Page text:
A few links, tweets and videos on those stories and more:


– Feb. 20-24: Cycling (track), World Championships
– Feb. 21-March 3: Nordic skiing, World Championships
– Feb. 23: UFC 157: Rousey vs. Carmouche (women’s bantamweight title)

Wrestling’s way forward: Grappling in, Greco and whining out

wrestlingNow that we’ve picked our jaws up off the floor from the IOC vote to squeeze wrestling out of the Olympic rings, let’s see what arguments work and which ones don’t.

As you’d expect in the free-for-all, speak-before-reading atmosphere of the Interwebs, commenters on various sites have come up with some stupid responses. But some educated observers also might be missing the boat.

Argument: The IOC is just trying to be the X Games.

Winter Games, sure — they’ve added all kinds of snowboard and freestyle skiing events.

Summer Games? The last sports added were golf and rugby sevens. The sports most likely to be added next are baseball/softball, karate or squash. Don’t recall seeing those sports covered at EXPN.

Argument: They should just get rid of ping pong.

Ahem … table tennis beat wrestling in most of the numbers cited in the 2009 IOC report. I’d doubt wrestling made up that much ground in four years. For one thing, table tennis has a staggering 190 national federations to wrestling’s 167.

Wrestling does have one argument in comparison to table tennis and badminton — in the two racket/paddle sports, everyone’s playing for silver medals behind China. The IOC should be (and might be) telling those federations to step it up internationally, just as they have to women’s hockey and now-excluded softball.

(The IOC hasn’t issued a 2013 version of that 2009 report, but they have made the criteria public.)

Argument: They should just get rid of modern pentathlon.

In a head-to-head vote between wrestling and modern pentathlon, sure, wrestling has a stronger case. But modern pentathlon has a case for inclusion as well — a better one, I’d argue, than most of the sports bidding to get into the Games this fall.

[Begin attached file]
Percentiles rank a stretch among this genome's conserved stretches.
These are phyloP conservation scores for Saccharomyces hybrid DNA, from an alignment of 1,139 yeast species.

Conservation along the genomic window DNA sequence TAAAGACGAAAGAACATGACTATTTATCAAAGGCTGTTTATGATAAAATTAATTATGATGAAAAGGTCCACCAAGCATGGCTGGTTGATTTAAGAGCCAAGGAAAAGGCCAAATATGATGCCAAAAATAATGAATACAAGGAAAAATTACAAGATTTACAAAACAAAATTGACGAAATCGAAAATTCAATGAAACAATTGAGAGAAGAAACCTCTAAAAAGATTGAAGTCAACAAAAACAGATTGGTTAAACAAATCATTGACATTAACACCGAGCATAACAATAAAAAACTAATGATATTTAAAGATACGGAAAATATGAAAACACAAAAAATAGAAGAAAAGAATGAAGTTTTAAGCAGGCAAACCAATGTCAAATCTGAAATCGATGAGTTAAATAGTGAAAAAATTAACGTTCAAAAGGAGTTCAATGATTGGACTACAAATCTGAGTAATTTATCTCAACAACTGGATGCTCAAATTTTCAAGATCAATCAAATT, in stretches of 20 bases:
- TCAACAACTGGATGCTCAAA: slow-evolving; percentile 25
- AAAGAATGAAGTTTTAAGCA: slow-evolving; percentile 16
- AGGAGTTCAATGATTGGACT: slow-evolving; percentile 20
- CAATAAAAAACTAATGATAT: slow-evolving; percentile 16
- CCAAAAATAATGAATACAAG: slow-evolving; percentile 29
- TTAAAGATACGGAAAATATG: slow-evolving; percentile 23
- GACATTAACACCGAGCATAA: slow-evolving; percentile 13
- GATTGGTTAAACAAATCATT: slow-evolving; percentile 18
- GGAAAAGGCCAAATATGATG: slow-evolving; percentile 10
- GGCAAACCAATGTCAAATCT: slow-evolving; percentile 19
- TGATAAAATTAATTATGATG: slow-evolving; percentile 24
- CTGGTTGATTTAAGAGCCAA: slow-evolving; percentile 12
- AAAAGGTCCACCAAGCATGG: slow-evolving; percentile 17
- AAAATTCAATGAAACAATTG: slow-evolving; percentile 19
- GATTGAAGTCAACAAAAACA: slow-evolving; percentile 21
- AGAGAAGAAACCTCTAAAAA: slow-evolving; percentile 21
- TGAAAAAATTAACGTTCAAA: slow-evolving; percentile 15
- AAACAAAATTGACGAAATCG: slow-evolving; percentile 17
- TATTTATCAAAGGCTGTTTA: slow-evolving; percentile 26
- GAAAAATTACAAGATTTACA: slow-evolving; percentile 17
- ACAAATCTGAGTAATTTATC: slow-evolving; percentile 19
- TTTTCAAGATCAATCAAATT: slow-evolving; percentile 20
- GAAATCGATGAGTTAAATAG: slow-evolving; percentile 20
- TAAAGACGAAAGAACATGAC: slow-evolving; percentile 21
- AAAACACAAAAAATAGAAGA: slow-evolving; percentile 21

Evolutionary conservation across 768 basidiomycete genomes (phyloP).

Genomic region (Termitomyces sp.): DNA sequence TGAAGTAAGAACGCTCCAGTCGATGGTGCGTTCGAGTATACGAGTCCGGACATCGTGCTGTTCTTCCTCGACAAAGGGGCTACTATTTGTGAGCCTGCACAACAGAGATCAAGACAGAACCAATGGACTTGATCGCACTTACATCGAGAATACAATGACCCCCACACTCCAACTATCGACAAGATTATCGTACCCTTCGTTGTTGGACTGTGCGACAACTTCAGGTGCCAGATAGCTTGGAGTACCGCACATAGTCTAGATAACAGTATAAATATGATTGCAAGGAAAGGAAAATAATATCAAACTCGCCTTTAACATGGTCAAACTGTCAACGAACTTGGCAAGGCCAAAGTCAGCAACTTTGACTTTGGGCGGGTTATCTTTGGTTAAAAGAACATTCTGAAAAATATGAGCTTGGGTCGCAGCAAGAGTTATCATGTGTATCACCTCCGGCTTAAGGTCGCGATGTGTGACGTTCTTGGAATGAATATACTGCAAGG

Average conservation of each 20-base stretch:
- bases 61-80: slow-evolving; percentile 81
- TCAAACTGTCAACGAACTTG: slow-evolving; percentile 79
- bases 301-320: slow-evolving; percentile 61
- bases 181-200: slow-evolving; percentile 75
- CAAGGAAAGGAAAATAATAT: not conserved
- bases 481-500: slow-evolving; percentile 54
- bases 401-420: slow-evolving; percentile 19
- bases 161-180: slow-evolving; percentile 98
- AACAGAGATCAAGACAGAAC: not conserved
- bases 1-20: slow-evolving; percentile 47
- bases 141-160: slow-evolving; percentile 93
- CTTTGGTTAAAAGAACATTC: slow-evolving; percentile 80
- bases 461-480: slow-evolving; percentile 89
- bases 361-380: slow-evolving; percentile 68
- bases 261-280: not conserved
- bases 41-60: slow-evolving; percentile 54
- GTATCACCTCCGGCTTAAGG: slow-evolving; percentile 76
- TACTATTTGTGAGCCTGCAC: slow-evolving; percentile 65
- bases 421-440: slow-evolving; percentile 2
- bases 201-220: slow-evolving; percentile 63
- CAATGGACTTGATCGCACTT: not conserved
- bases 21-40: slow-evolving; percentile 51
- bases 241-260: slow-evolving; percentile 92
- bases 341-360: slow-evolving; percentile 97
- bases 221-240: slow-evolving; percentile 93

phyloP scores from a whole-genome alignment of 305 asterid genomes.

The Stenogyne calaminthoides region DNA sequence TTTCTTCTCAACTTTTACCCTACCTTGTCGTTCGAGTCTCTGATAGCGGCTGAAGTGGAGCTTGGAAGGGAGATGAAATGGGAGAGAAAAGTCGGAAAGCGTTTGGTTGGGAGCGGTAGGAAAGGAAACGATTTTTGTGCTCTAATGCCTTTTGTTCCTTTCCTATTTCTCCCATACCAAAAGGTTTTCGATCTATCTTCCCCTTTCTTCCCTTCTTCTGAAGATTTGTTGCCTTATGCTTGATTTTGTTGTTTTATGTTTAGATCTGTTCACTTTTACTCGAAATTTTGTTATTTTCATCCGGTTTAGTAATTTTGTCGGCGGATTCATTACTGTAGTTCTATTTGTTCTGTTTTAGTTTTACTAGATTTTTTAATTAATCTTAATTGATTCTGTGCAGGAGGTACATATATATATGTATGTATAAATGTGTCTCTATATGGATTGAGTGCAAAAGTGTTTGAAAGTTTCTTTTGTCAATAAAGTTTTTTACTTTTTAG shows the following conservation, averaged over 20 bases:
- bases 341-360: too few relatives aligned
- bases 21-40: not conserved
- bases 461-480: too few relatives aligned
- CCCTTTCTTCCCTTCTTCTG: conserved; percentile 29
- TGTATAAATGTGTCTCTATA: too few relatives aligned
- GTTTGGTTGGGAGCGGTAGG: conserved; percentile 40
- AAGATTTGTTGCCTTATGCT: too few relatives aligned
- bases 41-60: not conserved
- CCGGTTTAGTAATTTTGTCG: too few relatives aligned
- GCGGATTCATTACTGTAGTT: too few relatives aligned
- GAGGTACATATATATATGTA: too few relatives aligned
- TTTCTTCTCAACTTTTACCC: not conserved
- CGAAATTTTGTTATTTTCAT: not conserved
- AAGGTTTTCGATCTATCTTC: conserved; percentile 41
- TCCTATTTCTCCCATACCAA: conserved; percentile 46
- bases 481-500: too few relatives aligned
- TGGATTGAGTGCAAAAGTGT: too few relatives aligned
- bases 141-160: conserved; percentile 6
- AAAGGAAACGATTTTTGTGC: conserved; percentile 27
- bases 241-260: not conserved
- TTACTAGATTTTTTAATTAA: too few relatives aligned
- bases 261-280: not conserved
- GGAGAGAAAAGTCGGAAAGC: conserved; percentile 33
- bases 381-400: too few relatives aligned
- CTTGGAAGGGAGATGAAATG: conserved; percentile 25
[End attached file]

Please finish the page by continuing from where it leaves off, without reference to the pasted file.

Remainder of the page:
(Incidentally, one report going around yesterday suggested the IOC may add three sports this fall. I haven’t confirmed it, but I think that’s a misreading. The Olympic programme is growing by three sports — golf, rugby, and sport-tba-this-fall. Every official release I’ve seen mentions no possibilities beyond that. If you see something contrary, please let me know.)

Argument: They should get rid of race walking or trampoline or synchronized swimming.

Those are specific events within established sports. In those case, the established sports are track and field, gymnastics, and swimming. Go ahead — try to get one of those three sports evicted from the Games.

If you want to argue to exclude those events, fine, but it’s a separate argument. You’re not going to convince the IOC to bring back wrestling to replace the 32 trampoline athletes you’re kicking out of the Games.

Argument: The number of sports is just so arbitrary. Why are they doing this?

The goal is to keep the Games from growing out of hand so that future host cities won’t be totally bankrupt for decades. But yes, the number of sports may be a bad way to do that. Track and field has 47 events with roughly 2,000 athletes from roughly 200 countries. Modern pentathlon has two events with 72 athletes. Archery has four events with 128 athletes.

That’s the human toll. Then there’s the logistical toll. Rio is building a golf course to accommodate a new sport. Wrestling just needs an existing gym and some mats.

Argument: In 2008, wrestling had Olympians from a bajillion countries, while modern pentathlon had less than 30.

Modern pentathlon has exactly two events with 72 total athletes. Wrestling has seven weight classes in two men’s disciplines for a total of 14, then four weight classes for women. The USA alone had 17 wrestlers in London. Kazakhstan had 15.

Yes, wrestling has a good “universality” argument — 29 different countries won medals. But don’t compare those apples to modern pentathlon’s oranges.